Seneca said, “every new beginning comes from some other beginning’s end.” I’m trying to find a new beginning in all of this. But to do that, I need to find an end, but there never seems to be one. We turn the page of the month, but it’s the same calendar with the same theme that has been hanging on the wall for the last five years.
The days of the month are color-coded to capture those when my son had a seizure. January is covered with the little yellow squares of activity. February isn’t starting out any better. It’s hard to look at the calendar and imagine that it is ever going to end or that we’re going to get that new beginning we’ve been hoping for.
But Seneca also said, “Begin at once to live, and count each separate day as a separate life.” Maybe I’m thinking too “big picture”. I’m trying to apply “before” and “after” to months and years instead of to each day. Each day when my son has a seizure ends and a new day begins without one. Each day has the potential to be the day that he doesn’t have a seizure. Each day has the potential to be the one when things begin to get better.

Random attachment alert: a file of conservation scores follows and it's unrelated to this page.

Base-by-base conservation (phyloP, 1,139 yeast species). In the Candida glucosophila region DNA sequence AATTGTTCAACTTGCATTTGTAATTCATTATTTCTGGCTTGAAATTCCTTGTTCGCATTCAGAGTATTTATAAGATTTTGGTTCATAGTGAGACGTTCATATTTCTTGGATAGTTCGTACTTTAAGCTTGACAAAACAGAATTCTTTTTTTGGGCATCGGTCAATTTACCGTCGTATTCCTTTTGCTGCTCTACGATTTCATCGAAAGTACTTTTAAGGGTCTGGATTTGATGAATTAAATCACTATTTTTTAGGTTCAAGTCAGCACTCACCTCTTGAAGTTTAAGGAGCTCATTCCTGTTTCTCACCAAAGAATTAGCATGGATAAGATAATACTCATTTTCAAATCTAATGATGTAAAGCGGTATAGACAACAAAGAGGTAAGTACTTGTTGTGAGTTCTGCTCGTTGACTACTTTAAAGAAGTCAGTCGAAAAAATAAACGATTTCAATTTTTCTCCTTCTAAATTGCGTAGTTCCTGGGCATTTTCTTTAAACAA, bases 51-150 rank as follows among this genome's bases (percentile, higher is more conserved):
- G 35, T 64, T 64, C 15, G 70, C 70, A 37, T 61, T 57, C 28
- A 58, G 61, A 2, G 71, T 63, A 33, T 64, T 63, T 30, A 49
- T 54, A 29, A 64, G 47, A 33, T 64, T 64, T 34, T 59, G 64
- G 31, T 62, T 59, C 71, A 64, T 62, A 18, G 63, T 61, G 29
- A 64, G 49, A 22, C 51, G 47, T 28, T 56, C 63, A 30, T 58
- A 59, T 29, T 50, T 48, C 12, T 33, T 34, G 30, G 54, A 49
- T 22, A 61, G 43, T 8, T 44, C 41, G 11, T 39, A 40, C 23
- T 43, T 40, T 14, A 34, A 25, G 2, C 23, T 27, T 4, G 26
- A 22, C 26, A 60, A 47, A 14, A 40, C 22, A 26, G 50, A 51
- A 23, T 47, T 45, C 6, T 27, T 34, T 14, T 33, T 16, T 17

If it turns out to not be that day, I’ll try to remember that that day will end, too. And when it does, a new one will begin. I’ll try, but it won’t be easy. Because even though I’m trying to be grateful for each day and to see its potential, I’m still longing for the day when things finally get better for my son. Because even if it’s not possible, that’s the new beginning I still really want. But for that to happen, these relentless seizures and side effects need to end.